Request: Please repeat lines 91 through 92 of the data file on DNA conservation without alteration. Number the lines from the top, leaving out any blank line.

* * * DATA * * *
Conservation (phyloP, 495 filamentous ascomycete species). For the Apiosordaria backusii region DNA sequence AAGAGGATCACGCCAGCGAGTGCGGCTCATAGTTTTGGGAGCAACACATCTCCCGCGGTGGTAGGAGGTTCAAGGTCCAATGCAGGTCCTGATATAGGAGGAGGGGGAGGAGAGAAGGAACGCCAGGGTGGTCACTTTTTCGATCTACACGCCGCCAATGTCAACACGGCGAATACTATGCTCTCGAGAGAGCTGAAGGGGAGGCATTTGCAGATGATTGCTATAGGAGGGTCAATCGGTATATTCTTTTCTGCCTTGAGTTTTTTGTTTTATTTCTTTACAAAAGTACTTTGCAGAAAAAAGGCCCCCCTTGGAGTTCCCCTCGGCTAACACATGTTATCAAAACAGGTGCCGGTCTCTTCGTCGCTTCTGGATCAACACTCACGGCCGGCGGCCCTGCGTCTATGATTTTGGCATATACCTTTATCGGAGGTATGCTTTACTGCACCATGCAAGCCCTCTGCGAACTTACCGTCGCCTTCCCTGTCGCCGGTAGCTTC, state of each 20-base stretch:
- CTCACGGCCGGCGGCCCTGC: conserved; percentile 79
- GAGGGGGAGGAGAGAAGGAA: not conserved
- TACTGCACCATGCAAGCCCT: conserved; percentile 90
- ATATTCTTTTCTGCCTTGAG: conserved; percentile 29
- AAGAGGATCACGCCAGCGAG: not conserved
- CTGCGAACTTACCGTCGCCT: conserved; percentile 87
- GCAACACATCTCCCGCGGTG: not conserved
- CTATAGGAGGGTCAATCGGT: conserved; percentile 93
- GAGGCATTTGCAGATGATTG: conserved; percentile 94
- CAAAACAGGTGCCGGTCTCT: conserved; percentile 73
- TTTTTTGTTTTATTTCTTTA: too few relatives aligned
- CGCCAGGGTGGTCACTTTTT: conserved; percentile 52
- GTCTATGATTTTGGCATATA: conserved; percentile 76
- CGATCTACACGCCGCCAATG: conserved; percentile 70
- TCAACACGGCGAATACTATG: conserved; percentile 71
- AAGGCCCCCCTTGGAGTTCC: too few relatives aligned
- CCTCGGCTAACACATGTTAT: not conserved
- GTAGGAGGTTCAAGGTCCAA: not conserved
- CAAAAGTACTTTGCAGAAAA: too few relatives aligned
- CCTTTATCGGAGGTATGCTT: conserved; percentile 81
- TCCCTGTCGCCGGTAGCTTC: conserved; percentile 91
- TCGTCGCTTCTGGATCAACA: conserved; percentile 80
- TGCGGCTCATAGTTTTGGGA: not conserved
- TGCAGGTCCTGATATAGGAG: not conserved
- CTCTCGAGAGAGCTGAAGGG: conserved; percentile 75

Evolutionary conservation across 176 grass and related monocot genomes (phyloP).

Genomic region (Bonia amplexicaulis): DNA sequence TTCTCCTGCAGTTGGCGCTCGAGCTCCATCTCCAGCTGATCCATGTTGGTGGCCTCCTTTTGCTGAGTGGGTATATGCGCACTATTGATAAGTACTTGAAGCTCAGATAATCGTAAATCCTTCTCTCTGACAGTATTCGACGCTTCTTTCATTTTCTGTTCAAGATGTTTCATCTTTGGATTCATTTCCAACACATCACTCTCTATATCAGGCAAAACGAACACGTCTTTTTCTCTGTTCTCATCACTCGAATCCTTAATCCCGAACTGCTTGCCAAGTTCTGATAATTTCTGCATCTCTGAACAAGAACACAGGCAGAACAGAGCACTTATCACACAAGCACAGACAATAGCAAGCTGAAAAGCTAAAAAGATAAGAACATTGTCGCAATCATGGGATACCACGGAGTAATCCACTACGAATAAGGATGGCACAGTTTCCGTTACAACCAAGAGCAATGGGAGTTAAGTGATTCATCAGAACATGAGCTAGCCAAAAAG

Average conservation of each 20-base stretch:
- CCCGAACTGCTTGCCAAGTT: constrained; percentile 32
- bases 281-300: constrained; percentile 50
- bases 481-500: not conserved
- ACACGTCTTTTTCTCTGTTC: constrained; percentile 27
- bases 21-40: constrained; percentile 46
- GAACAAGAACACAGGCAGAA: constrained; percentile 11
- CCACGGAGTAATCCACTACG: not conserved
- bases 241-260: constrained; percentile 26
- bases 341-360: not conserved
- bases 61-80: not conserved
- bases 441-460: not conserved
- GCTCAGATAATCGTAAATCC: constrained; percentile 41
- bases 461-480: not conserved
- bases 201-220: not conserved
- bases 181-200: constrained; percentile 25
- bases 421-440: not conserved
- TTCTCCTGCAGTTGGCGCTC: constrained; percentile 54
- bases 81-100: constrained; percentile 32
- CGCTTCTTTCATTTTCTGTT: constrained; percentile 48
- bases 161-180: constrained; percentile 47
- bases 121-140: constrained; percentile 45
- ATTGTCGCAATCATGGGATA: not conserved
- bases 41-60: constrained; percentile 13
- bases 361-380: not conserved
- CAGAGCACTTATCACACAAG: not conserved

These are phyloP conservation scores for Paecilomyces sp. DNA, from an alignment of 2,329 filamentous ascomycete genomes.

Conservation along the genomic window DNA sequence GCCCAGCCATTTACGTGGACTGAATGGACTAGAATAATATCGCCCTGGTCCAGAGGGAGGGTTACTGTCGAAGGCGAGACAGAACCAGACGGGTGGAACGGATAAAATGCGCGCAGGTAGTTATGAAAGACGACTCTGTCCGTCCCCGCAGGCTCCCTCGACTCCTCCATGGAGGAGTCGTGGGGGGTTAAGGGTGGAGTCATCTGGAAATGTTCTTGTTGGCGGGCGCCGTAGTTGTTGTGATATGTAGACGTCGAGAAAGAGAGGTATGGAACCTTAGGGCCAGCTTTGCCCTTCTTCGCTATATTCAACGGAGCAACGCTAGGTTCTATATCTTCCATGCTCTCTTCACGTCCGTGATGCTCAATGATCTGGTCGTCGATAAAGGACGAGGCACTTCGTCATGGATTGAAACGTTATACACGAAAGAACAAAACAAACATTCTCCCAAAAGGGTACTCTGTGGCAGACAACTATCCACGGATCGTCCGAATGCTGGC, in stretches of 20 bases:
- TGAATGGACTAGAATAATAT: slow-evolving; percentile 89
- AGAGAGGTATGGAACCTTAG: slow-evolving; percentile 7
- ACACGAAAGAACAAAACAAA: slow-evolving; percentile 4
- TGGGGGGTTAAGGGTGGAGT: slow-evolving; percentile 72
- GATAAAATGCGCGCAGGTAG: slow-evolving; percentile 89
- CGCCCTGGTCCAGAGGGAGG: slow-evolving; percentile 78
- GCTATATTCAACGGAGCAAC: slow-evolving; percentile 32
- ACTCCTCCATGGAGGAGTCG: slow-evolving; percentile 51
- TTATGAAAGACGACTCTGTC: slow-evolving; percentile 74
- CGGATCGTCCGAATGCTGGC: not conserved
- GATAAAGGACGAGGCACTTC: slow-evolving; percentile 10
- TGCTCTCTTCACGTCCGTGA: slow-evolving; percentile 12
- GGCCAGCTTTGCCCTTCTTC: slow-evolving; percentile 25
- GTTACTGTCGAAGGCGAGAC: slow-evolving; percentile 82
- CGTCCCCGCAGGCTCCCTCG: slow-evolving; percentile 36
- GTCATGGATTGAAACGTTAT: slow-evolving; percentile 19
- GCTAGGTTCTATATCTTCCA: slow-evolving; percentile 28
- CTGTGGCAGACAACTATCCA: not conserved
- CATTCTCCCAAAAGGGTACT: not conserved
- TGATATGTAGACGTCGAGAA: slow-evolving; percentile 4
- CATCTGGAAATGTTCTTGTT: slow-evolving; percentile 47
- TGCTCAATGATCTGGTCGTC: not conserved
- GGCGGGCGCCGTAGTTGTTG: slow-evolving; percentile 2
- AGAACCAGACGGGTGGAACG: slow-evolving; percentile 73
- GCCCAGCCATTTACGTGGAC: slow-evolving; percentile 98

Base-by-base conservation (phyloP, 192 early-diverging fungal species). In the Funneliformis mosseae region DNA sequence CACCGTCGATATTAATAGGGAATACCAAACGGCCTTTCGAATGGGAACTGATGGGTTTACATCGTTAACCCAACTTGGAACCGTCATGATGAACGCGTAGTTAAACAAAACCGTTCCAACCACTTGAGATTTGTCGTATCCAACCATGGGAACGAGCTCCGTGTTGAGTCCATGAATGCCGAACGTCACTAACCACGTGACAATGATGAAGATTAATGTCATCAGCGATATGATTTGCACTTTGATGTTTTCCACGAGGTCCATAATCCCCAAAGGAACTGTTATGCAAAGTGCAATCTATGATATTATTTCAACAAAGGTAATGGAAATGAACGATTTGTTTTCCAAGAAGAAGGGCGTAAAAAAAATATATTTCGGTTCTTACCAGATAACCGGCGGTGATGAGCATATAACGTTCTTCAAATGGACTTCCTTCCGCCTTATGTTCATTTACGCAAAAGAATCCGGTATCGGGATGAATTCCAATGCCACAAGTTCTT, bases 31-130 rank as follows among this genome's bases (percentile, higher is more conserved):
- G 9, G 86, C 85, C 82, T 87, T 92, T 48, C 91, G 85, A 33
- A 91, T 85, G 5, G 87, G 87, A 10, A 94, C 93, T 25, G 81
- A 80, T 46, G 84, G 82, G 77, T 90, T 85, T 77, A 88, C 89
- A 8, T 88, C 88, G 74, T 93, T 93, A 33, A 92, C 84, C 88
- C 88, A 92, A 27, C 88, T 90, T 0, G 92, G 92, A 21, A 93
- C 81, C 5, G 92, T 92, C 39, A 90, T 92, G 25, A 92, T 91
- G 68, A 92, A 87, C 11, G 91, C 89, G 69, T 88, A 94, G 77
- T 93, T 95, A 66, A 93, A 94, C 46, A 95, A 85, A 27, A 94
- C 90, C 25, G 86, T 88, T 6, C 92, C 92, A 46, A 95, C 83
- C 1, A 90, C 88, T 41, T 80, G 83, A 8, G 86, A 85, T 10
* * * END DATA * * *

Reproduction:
- C 90, C 25, G 86, T 88, T 6, C 92, C 92, A 46, A 95, C 83
- C 1, A 90, C 88, T 41, T 80, G 83, A 8, G 86, A 85, T 10